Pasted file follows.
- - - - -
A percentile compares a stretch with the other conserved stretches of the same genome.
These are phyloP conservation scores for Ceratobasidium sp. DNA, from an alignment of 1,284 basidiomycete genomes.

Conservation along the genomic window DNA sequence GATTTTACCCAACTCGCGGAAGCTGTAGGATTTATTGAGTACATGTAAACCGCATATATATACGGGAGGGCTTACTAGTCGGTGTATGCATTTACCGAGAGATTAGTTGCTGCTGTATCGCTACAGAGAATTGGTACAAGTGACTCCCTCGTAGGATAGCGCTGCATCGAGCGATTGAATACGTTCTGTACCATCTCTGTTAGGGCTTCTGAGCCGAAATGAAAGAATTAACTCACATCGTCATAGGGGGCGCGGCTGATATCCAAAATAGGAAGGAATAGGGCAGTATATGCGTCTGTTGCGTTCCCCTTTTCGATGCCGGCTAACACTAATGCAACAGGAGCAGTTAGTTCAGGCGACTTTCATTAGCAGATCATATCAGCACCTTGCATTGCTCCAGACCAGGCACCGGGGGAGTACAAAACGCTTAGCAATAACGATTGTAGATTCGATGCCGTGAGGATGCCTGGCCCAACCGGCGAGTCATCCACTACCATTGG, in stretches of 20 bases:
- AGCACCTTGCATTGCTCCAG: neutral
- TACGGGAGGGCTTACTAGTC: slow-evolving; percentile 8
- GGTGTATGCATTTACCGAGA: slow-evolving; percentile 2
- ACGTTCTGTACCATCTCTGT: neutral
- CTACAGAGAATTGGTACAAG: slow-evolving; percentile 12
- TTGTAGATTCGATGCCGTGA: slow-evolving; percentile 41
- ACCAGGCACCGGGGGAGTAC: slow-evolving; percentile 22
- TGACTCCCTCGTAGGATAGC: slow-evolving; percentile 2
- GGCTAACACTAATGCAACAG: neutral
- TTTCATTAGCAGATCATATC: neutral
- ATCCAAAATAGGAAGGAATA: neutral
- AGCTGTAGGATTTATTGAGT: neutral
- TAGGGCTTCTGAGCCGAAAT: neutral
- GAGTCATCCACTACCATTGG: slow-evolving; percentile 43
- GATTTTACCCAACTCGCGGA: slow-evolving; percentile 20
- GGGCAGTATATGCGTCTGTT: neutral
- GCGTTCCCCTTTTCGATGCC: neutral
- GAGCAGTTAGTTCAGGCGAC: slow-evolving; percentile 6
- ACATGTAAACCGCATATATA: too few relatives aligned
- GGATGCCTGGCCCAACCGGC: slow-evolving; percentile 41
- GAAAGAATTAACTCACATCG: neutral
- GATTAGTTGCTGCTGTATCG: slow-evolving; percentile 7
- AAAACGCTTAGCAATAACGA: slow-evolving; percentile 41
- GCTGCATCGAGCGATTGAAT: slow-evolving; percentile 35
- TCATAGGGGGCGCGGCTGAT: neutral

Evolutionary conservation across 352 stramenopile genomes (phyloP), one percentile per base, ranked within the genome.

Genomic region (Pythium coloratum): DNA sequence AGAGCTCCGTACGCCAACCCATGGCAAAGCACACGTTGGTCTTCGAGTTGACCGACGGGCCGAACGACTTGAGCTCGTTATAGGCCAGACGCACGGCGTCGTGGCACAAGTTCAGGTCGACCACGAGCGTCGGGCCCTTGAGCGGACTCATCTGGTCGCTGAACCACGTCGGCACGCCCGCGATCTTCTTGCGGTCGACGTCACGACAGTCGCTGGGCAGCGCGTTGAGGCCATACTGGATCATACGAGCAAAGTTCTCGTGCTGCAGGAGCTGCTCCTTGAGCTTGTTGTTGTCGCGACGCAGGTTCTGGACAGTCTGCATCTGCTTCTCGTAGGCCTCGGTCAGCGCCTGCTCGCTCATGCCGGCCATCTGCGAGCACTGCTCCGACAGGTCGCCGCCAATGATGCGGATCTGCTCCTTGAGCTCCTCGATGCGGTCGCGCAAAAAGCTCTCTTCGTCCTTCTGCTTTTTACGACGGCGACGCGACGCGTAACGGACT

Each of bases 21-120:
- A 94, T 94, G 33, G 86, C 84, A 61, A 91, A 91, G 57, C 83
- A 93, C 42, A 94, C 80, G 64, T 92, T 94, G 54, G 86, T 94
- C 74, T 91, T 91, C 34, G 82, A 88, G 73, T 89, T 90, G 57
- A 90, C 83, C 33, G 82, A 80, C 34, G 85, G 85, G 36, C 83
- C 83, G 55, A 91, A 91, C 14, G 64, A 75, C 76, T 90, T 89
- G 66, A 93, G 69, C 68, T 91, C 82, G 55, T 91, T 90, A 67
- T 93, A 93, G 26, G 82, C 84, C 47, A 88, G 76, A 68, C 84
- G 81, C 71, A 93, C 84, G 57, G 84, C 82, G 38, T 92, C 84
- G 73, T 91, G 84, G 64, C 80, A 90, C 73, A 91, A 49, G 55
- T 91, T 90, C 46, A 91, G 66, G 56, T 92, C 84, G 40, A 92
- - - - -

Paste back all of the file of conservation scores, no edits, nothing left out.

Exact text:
A percentile compares a stretch with the other conserved stretches of the same genome.
These are phyloP conservation scores for Ceratobasidium sp. DNA, from an alignment of 1,284 basidiomycete genomes.

Conservation along the genomic window DNA sequence GATTTTACCCAACTCGCGGAAGCTGTAGGATTTATTGAGTACATGTAAACCGCATATATATACGGGAGGGCTTACTAGTCGGTGTATGCATTTACCGAGAGATTAGTTGCTGCTGTATCGCTACAGAGAATTGGTACAAGTGACTCCCTCGTAGGATAGCGCTGCATCGAGCGATTGAATACGTTCTGTACCATCTCTGTTAGGGCTTCTGAGCCGAAATGAAAGAATTAACTCACATCGTCATAGGGGGCGCGGCTGATATCCAAAATAGGAAGGAATAGGGCAGTATATGCGTCTGTTGCGTTCCCCTTTTCGATGCCGGCTAACACTAATGCAACAGGAGCAGTTAGTTCAGGCGACTTTCATTAGCAGATCATATCAGCACCTTGCATTGCTCCAGACCAGGCACCGGGGGAGTACAAAACGCTTAGCAATAACGATTGTAGATTCGATGCCGTGAGGATGCCTGGCCCAACCGGCGAGTCATCCACTACCATTGG, in stretches of 20 bases:
- AGCACCTTGCATTGCTCCAG: neutral
- TACGGGAGGGCTTACTAGTC: slow-evolving; percentile 8
- GGTGTATGCATTTACCGAGA: slow-evolving; percentile 2
- ACGTTCTGTACCATCTCTGT: neutral
- CTACAGAGAATTGGTACAAG: slow-evolving; percentile 12
- TTGTAGATTCGATGCCGTGA: slow-evolving; percentile 41
- ACCAGGCACCGGGGGAGTAC: slow-evolving; percentile 22
- TGACTCCCTCGTAGGATAGC: slow-evolving; percentile 2
- GGCTAACACTAATGCAACAG: neutral
- TTTCATTAGCAGATCATATC: neutral
- ATCCAAAATAGGAAGGAATA: neutral
- AGCTGTAGGATTTATTGAGT: neutral
- TAGGGCTTCTGAGCCGAAAT: neutral
- GAGTCATCCACTACCATTGG: slow-evolving; percentile 43
- GATTTTACCCAACTCGCGGA: slow-evolving; percentile 20
- GGGCAGTATATGCGTCTGTT: neutral
- GCGTTCCCCTTTTCGATGCC: neutral
- GAGCAGTTAGTTCAGGCGAC: slow-evolving; percentile 6
- ACATGTAAACCGCATATATA: too few relatives aligned
- GGATGCCTGGCCCAACCGGC: slow-evolving; percentile 41
- GAAAGAATTAACTCACATCG: neutral
- GATTAGTTGCTGCTGTATCG: slow-evolving; percentile 7
- AAAACGCTTAGCAATAACGA: slow-evolving; percentile 41
- GCTGCATCGAGCGATTGAAT: slow-evolving; percentile 35
- TCATAGGGGGCGCGGCTGAT: neutral

Evolutionary conservation across 352 stramenopile genomes (phyloP), one percentile per base, ranked within the genome.

Genomic region (Pythium coloratum): DNA sequence AGAGCTCCGTACGCCAACCCATGGCAAAGCACACGTTGGTCTTCGAGTTGACCGACGGGCCGAACGACTTGAGCTCGTTATAGGCCAGACGCACGGCGTCGTGGCACAAGTTCAGGTCGACCACGAGCGTCGGGCCCTTGAGCGGACTCATCTGGTCGCTGAACCACGTCGGCACGCCCGCGATCTTCTTGCGGTCGACGTCACGACAGTCGCTGGGCAGCGCGTTGAGGCCATACTGGATCATACGAGCAAAGTTCTCGTGCTGCAGGAGCTGCTCCTTGAGCTTGTTGTTGTCGCGACGCAGGTTCTGGACAGTCTGCATCTGCTTCTCGTAGGCCTCGGTCAGCGCCTGCTCGCTCATGCCGGCCATCTGCGAGCACTGCTCCGACAGGTCGCCGCCAATGATGCGGATCTGCTCCTTGAGCTCCTCGATGCGGTCGCGCAAAAAGCTCTCTTCGTCCTTCTGCTTTTTACGACGGCGACGCGACGCGTAACGGACT

Each of bases 21-120:
- A 94, T 94, G 33, G 86, C 84, A 61, A 91, A 91, G 57, C 83
- A 93, C 42, A 94, C 80, G 64, T 92, T 94, G 54, G 86, T 94
- C 74, T 91, T 91, C 34, G 82, A 88, G 73, T 89, T 90, G 57
- A 90, C 83, C 33, G 82, A 80, C 34, G 85, G 85, G 36, C 83
- C 83, G 55, A 91, A 91, C 14, G 64, A 75, C 76, T 90, T 89
- G 66, A 93, G 69, C 68, T 91, C 82, G 55, T 91, T 90, A 67
- T 93, A 93, G 26, G 82, C 84, C 47, A 88, G 76, A 68, C 84
- G 81, C 71, A 93, C 84, G 57, G 84, C 82, G 38, T 92, C 84
- G 73, T 91, G 84, G 64, C 80, A 90, C 73, A 91, A 49, G 55
- T 91, T 90, C 46, A 91, G 66, G 56, T 92, C 84, G 40, A 92